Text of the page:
Bund Deutscher Mädel

Photo of the Day

Hitler Youth members perform the Nazi salute at a rally at the Lustgarten in Berlin.

Hitler Youth members perform the Nazi salute at a rally at the Lustgarten in Berlin.

The Hitler Youth

The Hitler Youth was a logical extension of Hitler?s belief that the future of Nazi Germany was its children. The Hitler Youth was seen as being as important to a child as school was. In the early years of the Nazi government, Hitler had made it clear as to what he expected German children to be like:

?The weak must be chiselled away. I want young men and women who can suffer pain. A young German must be as swift as a greyhound, as tough as leather, and as hard as Krupp?s steel.?

Nazi education schemes part fitted in with this but Hitler wanted to occupy the minds of the young in Nazi Germany even more.

As Russian soldiers closed in on Berlin during the waning days of World War II, Margarete Koehn, a ticket seller at one of Berlin?s train stations, left her position. She?then set off to walk the roughly ten miles back to her parents? home in the village of Luebars.

As she walked, evidence of the city?s collapse surrounded her. Upon arriving home, she told her family that she saw ?trucks burning, barricades, people not allowed into cellars, and a boy shot by the SS.? The boy, she told her adolescent daughter, ?couldn?t have been more than fourteen.? He had been shot for defecting his military post.

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Photo Of The Day

Girls dancing at the rally of Greater Germany in 1938.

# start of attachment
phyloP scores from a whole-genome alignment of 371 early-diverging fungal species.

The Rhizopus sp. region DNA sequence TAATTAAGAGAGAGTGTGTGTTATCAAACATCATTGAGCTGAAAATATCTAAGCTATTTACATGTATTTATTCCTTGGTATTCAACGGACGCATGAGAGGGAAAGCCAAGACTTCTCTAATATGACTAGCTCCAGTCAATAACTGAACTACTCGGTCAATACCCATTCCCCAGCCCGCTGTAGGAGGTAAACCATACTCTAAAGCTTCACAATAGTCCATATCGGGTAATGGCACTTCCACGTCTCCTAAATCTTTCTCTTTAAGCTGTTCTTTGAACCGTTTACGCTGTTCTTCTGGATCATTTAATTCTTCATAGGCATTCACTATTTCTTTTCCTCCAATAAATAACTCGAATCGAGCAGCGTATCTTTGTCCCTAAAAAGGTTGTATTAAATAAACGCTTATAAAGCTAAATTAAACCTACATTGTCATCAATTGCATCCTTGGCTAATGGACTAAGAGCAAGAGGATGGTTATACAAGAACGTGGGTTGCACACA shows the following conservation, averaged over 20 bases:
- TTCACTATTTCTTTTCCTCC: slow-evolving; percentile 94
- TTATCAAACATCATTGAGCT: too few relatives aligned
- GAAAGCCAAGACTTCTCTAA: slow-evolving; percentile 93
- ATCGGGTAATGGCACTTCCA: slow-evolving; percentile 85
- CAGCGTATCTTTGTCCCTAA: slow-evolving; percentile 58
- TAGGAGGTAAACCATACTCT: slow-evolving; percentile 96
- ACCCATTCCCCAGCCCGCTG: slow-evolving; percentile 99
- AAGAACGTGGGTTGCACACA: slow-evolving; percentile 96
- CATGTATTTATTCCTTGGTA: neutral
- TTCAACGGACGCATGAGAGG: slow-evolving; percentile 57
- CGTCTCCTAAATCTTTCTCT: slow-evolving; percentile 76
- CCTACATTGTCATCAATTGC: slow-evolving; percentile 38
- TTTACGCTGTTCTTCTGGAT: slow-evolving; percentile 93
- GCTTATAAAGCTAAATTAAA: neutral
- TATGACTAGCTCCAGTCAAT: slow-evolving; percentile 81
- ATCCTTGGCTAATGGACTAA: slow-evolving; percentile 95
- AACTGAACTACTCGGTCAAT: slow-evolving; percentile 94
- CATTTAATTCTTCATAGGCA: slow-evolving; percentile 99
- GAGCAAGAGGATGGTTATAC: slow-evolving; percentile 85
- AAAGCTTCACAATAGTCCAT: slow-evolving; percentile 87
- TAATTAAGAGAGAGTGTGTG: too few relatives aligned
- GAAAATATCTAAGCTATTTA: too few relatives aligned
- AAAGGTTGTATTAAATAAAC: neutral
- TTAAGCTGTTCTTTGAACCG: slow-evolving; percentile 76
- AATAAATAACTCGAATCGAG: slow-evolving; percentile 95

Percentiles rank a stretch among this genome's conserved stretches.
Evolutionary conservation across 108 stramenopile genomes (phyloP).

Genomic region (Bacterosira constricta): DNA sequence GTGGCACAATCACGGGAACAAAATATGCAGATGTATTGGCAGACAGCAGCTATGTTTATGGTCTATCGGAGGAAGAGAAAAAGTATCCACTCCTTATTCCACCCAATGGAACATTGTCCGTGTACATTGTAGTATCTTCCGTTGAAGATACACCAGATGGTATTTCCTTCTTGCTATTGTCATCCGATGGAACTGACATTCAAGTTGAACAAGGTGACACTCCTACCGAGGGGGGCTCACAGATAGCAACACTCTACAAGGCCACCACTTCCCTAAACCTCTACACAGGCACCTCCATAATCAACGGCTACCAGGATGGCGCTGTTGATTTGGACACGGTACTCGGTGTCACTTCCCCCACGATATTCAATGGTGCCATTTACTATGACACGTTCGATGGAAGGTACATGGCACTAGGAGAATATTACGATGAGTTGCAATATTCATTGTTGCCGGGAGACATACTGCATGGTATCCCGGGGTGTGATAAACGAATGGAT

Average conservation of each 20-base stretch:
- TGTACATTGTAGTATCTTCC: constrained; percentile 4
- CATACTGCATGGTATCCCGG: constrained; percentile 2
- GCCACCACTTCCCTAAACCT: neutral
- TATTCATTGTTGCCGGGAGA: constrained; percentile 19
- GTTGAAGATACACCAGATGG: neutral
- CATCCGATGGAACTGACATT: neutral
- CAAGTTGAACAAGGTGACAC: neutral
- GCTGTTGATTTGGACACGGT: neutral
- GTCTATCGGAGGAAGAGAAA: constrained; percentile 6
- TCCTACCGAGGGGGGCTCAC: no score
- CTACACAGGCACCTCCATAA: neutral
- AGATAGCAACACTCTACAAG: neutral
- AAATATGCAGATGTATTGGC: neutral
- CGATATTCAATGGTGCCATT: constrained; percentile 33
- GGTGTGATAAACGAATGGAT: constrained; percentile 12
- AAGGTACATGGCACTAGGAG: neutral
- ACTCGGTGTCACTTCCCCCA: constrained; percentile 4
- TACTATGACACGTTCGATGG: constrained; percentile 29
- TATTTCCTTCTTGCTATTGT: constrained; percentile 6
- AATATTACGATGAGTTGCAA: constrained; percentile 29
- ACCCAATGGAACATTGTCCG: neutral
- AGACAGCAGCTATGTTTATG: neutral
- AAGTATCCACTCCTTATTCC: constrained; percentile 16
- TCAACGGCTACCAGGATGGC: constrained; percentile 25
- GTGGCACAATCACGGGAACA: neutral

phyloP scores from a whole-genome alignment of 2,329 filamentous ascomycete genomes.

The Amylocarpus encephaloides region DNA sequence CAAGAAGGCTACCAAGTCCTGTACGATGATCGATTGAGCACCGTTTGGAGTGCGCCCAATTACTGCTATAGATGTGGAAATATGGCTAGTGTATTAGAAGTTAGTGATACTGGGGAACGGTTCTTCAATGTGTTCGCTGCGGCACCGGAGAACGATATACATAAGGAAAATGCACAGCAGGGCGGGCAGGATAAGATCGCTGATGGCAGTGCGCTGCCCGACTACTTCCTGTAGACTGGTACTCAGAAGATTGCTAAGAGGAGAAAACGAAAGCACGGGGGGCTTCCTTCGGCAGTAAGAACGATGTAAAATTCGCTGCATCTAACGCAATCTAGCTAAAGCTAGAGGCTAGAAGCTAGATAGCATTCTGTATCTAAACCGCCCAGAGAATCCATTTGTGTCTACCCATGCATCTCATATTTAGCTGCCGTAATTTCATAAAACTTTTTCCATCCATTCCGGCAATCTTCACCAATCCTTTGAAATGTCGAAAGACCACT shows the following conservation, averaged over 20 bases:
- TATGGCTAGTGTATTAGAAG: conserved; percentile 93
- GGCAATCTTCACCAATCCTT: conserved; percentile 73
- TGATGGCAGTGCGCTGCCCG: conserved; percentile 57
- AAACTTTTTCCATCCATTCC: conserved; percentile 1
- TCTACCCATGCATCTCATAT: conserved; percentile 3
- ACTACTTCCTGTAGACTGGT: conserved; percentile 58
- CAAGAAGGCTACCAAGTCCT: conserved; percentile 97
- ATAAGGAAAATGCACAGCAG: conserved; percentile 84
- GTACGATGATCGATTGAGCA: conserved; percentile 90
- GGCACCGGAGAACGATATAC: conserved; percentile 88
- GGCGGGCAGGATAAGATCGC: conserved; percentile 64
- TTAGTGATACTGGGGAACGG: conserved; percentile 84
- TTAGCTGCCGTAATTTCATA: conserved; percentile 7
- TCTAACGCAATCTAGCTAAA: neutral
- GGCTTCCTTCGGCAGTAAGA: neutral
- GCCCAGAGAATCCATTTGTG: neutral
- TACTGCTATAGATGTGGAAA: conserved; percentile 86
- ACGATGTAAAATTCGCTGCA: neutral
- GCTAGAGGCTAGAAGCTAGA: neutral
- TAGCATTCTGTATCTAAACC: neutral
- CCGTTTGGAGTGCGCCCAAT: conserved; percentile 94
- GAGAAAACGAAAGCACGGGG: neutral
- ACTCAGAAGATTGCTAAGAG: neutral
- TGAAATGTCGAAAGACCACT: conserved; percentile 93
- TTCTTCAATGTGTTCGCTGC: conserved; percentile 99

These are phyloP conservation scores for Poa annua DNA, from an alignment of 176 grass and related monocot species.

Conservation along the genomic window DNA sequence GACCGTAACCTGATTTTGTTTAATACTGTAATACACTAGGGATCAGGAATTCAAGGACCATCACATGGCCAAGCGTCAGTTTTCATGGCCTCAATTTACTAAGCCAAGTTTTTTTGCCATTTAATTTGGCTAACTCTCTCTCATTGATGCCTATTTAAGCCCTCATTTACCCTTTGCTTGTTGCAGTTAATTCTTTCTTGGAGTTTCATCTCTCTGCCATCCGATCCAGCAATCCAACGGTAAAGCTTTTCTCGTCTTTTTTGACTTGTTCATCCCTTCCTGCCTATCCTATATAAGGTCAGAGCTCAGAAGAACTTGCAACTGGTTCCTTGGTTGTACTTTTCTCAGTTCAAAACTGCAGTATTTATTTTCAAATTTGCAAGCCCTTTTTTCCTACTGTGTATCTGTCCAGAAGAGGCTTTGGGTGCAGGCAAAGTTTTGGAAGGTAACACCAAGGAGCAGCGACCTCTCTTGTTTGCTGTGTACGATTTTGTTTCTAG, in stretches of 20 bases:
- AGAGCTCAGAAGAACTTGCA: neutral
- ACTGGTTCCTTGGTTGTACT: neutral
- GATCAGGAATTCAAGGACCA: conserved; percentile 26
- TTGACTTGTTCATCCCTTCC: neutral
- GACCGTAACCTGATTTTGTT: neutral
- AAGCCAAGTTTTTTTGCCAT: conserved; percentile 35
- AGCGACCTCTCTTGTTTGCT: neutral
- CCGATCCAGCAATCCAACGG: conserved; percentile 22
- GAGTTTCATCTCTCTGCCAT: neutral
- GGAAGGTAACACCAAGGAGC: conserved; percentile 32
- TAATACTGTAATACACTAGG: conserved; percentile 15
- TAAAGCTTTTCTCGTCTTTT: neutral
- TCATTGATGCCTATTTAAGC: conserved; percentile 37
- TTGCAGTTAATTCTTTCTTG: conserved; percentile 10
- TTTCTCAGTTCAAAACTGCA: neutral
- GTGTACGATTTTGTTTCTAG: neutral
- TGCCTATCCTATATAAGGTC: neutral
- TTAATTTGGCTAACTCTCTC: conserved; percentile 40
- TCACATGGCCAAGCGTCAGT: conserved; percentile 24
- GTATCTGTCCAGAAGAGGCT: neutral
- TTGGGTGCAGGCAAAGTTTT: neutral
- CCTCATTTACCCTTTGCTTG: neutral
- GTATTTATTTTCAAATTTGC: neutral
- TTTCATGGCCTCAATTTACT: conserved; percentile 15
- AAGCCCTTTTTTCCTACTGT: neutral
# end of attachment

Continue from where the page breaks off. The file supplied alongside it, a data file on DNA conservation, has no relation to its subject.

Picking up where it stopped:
Girls dancing at the rally of Greater Germany in 1938.

German League of Girls

With origins in the 1920s, the Bund Deutscher M?del was the only female youth organization within Nazi Germany. Against a racial ?defilement? and pro-rebelling against parents should they compel female youth to take part in events that involved Jewish people, the M?del formed as a way to harvest good German mothers for the one thousand-year Reich. Members contributed to the Nazi war effort by collecting money, goods and clothing for Nazi charitable donations. The female arm of the Nazi movement was severed in 1945 at the hands of the Allied Control Council.

In 1930 the Bund Deutscher M?del (German League of Girls) was formed as the female branch of the Hitler Youth movement. It was set up under the direction of Hitler Youth leader, Baldur von Schirach. There were two general age groups: the Jungm?del, from ten to fourteen years of age, and older girls from fifteen to twenty-one years of age. All girls in the BDM were constantly reminded that the great task of their schooling was to prepare them to be “carriers of the… Nazi world view”.

“The leadership immediately set about organizing youth into a coherent body of loyal supporters. Under Baldur von Schirach, himself only twenty-five at the time, the organization was to net all young people from ages ten to eighteen to be schooled in Nazi ideology and trained to be the future valuable members of the Reich. From the start, the Nazis pitched their appeal as the party of youth, building a New Germany…. Hitler intended to inspire youth with a mission, appealing to their idealism and hope.? Schirach promoted the idea of the German Girls’ League as “youth leading youth.? In fact, its leaders were part of “an enormous bureaucratised enterprise, rather than representative of an autonomous youth culture.”

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